As in the novel just cited, in Mes mauvaises pensées, Algeria becomes primarily the place of lost sensuality; it is the place of the narrator’s first experiences of the beauty of the female body and of her later discovered homosexuality, experiences embodied in the character of the beautiful, rich Madame B., with whom she stays one summer while her mother is being treated in France. Again, a similar relationship between space, memory and the body, as recovered corporeality though the discovery of one’s homosexuality, can be found in Lalonde’s text, as discussed previously. Likewise, there exists a clear opposition in Bouraoui’s novel between the paternal and maternal heritage or the spaces that produce an identity discourse of duality. In the novel, the maternal space of the provincial town of Rennes situated in Northern France stands in opposition to the paternal space of Algeria. Contrasted with the images of the narrator’s memories of Algeria associated with the father, the space of the northern French city associated with the narrator’s mother is experienced by her as a space of death. The passage between the cultural space of France and the cultural space of Algeria can only be achieved through a symbolic and embodied passage or transformation in the metropolitan space of Paris. It is only through the appropriation of the metropolitan, contemporary space of Paris that the narrator’s identity transformation is made possible, something that has been demonstrated elsewhere by applying a semiotic reading to the text.34 Some critics have argued that one can identify in Mes mauvaises pensées a shift from a fractured space of dual identity— as in Bouraoui’s earlier novel Garçon manqué— into a composite, third space of identity: a shift at the political level from a position of the fractured/colonized subject to a position of a nomadic/postcolonial subject.35 However, the analysis conducted on Boruaoui’s texts relating to her Algerian heritage shows that she does not ultimately fully manage to deconstruct the binary relationship France–Algeria. From that perspective, a reconciliation of identity in Bouraoui’s earlier novel Garçon manqué is only apparent. Both Algiers and Rennes reemerge as spaces of the divided or fractured self in Mes mauvaises pensées, something that indicates that the feeling of reconciliation of identity described in Garçon manqué was temporary. Fundamentally, it is the narrator’s real, imagined and symbolic paternal and maternal spaces of Algeria and France that are being deconstructed in the novel: ‘je vous dis, tout de suite, je suis de mère française et de père algérien, comme si mes phobies venaient de ce mariage’ (I am telling you now my mother is French and my father is Algerian, it’s as if my phobias were born from this marriage).36 Then, towards the end of the novel, after evoking a scene in which she recalls her and her mother in the appartement de la rue X, the narrator concludes that she is inevitably torn between two spaces and an in-between space that she will need to cross: ‘Alors se superposent nos deux lieux, l’Algérie sur la France puis la France sur l’Algérie’ (Then there is a superposition of the two places, of Algeria over France, and of France over Algeria).37
The narrator’s childhood memories are called to the surface again in a moment of ‘stillness’. At the end of Bouraoui’s novel, the narrator’s family memory is reawakened in another scene in which sensory memory is provoked; while walking through the street of Roi-de-Sicile in Paris and passing by an Oriental bakery, the narrator suddenly accedes to the space of corporeal memory below the level of consciousness, concluding that her body remembers the thing she thought she had lost when she exclaims, ‘mon corps a la mémoire que j’ai perdu’ (my body possesses a memory I have lost).38 The question, however, remains open as to how to piece these memories together again, as shown in the following passage: ‘Je ne me souviens pas de mon père entre ses deux parents, je devrais superposer les maisons de Rennes et de Jijel. Je devrais mélanger les deux jardins de mon enfance’ (I don’t remember my father between his own parents, I would have to merge the houses of Rennes and of Jijel. I would have to mix together the two gardens of my childhood). Neither in Paris nor in Nice can the narrator reclaim her cosmopolitan and lesbian identity. Instead, she regains her full identity in the North American town of Provincetown, where she is able to liberate herself from the dual Franco-Algerian heritage and is free to embrace her (homo)sexuality: ‘Je ne confonds rien à Provincetown, je sais ce que je suis, je sais ce que je désire’, asserts the narrator (Everything is clear to me in Provincetown, I know what I am, I know what I desire).39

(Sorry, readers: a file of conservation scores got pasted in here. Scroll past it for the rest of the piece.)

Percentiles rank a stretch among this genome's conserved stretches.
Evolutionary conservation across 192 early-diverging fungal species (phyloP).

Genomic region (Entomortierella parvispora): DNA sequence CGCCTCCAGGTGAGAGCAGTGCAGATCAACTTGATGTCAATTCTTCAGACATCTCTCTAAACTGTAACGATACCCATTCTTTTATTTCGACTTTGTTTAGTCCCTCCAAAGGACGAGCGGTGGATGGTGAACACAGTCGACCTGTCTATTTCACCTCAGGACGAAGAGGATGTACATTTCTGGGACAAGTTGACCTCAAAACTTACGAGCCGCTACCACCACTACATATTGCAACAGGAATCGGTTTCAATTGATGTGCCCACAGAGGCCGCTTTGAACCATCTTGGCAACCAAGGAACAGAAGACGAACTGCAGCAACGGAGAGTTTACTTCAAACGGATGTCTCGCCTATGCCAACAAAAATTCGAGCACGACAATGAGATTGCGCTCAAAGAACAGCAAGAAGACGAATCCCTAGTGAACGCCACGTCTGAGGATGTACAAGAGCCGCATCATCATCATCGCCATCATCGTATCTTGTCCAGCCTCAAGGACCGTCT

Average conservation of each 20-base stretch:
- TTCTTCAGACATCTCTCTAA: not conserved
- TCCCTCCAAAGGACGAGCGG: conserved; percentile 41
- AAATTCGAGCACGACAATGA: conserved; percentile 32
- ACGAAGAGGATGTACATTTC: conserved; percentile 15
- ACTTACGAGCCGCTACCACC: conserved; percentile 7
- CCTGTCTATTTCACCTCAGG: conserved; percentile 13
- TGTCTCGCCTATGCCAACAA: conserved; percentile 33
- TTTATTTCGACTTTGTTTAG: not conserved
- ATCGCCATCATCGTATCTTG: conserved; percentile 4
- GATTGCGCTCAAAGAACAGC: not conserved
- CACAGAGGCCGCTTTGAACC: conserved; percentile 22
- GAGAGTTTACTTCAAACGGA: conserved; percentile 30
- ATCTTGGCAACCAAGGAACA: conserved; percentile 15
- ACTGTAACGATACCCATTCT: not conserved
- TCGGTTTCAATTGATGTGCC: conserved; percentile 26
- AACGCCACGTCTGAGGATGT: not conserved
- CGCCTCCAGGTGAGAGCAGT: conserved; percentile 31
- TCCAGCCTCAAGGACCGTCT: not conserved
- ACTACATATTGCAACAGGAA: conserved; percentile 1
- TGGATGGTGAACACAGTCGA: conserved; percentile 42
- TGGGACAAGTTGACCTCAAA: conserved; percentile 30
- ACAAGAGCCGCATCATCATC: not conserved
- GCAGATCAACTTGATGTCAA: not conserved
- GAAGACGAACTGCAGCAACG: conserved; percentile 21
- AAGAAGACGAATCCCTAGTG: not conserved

I have used the example of Bouraoui’s and Lalonde’s postcolonial writing about native space in order to try and offer a comparative analysis of the language of memory and its construction through the trope of haunting in the postcolonial francophone context in the case of two authors of mixed heritage. I have argued that in both of the auto-fictional narratives analyzed, this language is generated by a series of memorial traces expressed as ghostly presences/absences recovered from and through the repressed memories of the authors’ native spaces in moments of ‘stillness’. Both Lalonde’s and Bouraoui’s text reminds us that it is through this type of awakening of sensory memory in moments of ‘stillness’ that the re-appropriation of one’s own identity or history can really begin to take place and one can start to make sense of one’s own fractured past. As in Lalonde’s case, Bouraoui’s text Mes mauvaises pensées shows the importance that sensory memory can play in the (de)construction of dual memory and identity that characterizes authors of mixed heritage. More specifically, Bouraoui’s excavatory memories of Algeria, a space that she is haunted by, can be viewed as a symptom of ‘the return of the repressed’; a similar dynamic is at play in Lalonde’s text. Where in Lalonde’s text, it is embodied in the image of the Indian, in Bouraoui’s novel, it manifests itself through the recurrent appearance of memorial traces as postcolonial hauntings that punctuate all of her texts dealing with Algeria. Algeria becomes a spectre, a haunting absence/presence in her writing, as well as a source of creative inspiration. Ultimately, whilst Lalonde succeeds in recovering the repressed memories of his paternal Amerindian past through a re-inscription and re-mapping of the Amerindian space of the North, Bouraoui does not fully manage to incorporate her Algerian past and the paternal space of Algeria into her contemporary identity. She fails to reconcile her paternal (Algerian) with her maternal (French) heritage, as she can only do so by a symbolic passage through the (post)colonial space of Paris. Instead, her lesbian and cosmopolitan identity is recovered fully through the appropriation of a third space— the North American space of Provincetown. Finally, although they both produce a postcolonial discourse of ambiguity, the two texts selected testify to the creative and regenerative powers of haunting in the literary context.